Uploaded. at Monday, February 20th 2017 01:21:45 AM under Bar Stools by Ariane.
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Category. Bar Stools.
Total. 68 Photography. Bar Stools improvement.
Bars have become an inevitable part in modern restaurants today. There is a common misconception about wooden bar chairs that these are fragile compared to those made out of metal. However, once you use them, you will get to know how valuable it is. Contemporary wooden stools are manufactured with top woods such as oak, cherry, maple and others like teak, mahogany and bamboo.
The drawback with stainless steel stool for a bar is that it is quite heavy. An alternative metal to construct quality stool is aluminum. Known for being ultra-light and non-corrosive, aluminum is also respected for its strength.
A restaurant owner avoids crowding their dinning room, the same logic holds true for the bar area. Too much furniture crowded together can cause an uncomfortable experience for the customer. The industry standard for seating placement is 26 to 30 inches distance as measured from the center of each stool. This provides enough room for dinners to eat and socialize without feeling crowded. Using this method, a business owner can measure their allotted bar space and then determine how many bar stools they will need.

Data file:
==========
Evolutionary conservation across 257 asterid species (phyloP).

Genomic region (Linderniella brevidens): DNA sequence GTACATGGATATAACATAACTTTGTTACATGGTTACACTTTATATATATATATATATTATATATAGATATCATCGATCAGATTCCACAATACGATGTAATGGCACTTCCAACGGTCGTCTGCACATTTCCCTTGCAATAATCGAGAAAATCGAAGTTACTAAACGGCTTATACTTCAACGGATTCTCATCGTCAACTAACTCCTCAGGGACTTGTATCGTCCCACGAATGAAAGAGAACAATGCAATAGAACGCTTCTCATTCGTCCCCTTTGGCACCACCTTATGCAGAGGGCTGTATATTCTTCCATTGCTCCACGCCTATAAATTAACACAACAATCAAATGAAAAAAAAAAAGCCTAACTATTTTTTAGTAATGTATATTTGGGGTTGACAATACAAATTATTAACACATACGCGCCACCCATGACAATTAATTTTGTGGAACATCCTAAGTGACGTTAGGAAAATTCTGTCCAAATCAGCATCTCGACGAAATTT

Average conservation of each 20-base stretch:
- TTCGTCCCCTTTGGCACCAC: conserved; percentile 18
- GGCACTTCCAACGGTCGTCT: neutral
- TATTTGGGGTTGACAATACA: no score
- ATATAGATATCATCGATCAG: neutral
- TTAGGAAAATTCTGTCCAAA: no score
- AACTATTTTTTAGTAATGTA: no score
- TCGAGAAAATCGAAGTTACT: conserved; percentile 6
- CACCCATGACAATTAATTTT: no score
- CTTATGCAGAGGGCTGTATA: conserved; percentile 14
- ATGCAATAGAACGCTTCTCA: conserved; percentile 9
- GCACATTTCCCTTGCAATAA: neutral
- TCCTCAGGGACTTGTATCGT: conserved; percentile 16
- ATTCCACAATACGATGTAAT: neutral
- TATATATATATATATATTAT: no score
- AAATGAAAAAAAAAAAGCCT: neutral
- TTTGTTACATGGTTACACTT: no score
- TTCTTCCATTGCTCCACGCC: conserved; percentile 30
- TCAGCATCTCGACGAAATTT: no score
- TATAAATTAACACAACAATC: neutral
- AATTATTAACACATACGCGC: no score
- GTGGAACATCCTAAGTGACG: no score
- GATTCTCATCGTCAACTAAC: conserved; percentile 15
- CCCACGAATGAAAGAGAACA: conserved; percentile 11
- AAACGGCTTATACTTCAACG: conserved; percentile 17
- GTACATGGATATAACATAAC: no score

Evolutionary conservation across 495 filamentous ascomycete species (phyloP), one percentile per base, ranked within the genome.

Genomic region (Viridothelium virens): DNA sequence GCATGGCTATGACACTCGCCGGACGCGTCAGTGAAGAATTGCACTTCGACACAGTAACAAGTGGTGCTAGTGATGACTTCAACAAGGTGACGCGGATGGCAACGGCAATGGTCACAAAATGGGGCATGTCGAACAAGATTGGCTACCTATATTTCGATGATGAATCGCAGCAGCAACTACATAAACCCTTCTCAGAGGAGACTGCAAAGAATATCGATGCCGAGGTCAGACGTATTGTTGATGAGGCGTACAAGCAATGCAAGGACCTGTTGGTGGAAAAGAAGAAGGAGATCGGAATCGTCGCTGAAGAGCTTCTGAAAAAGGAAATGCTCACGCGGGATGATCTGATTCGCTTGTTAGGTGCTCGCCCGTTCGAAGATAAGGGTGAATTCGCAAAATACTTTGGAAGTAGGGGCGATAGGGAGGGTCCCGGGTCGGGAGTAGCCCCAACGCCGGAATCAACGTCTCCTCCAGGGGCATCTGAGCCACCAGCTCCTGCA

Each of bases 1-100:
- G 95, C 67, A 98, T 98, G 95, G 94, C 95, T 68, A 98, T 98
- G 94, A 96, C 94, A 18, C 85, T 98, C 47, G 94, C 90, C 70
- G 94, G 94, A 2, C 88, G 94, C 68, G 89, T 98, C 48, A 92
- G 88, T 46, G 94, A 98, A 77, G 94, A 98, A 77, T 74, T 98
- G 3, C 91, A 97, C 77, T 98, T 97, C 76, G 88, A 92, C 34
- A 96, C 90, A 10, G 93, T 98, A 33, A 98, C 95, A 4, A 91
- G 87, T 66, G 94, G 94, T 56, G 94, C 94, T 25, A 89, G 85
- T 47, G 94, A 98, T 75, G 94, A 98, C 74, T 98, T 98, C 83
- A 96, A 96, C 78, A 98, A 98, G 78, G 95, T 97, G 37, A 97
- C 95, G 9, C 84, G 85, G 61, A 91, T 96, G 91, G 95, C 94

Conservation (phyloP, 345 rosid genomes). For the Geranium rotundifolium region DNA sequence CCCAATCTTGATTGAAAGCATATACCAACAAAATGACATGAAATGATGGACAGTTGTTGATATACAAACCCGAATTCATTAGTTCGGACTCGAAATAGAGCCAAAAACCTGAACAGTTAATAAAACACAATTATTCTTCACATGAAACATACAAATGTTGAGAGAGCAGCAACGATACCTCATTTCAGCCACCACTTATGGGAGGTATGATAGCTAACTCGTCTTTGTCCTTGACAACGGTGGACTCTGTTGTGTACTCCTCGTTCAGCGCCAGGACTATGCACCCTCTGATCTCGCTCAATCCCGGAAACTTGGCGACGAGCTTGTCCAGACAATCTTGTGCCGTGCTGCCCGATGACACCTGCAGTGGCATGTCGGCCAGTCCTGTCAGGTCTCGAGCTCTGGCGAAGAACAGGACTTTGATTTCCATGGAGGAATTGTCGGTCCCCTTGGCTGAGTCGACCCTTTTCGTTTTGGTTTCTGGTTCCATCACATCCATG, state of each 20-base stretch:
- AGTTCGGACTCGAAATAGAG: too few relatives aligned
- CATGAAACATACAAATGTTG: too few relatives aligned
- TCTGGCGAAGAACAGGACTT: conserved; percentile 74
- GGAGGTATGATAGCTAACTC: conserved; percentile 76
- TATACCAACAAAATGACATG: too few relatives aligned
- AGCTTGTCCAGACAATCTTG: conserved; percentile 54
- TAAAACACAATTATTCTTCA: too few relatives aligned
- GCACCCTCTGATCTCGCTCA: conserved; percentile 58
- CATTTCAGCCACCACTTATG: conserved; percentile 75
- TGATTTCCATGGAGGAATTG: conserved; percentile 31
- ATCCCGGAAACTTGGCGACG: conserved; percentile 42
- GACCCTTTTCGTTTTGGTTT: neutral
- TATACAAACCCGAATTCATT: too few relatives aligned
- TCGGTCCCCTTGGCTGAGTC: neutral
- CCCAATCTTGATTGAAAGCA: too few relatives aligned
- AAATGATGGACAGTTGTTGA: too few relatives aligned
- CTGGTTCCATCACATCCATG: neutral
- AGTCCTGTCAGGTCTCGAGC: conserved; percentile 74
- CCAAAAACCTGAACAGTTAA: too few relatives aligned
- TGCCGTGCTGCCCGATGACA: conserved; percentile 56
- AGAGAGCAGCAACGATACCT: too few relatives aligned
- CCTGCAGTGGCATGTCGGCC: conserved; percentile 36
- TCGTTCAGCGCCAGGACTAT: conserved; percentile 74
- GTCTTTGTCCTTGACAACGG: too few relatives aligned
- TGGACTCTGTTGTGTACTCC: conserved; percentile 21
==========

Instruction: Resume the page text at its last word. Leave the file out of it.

Some stools have arms rests. These rests often are quite high and can catch on or damage the bar especially on swivel stools. If you want arm rests or swivel features ensure that the height of the stools is less than the height of the breakfast bar.
By far the most popular type of stool is the wooden bar stool. Wood is undeniably attractive, and it has a natural look. There are all kinds of different styles of wooden stools. Some are simply just 4 legs and a round seat. Others look just like a normal chair with longer legs. One of the best things about a wooden bar stool is that they can be stained or painted any color you want.
Chairs have been around since the early days of civilization. The ancient Egyptians fashioned richly ornamented chairs out of ebony, ivory, and carved or gilded wood. The Romans and Greeks used the same chairs as the Egyptians. In fact, there was little change on the structure of the chair until the year 1749, when a new type of chair called the stool was made.
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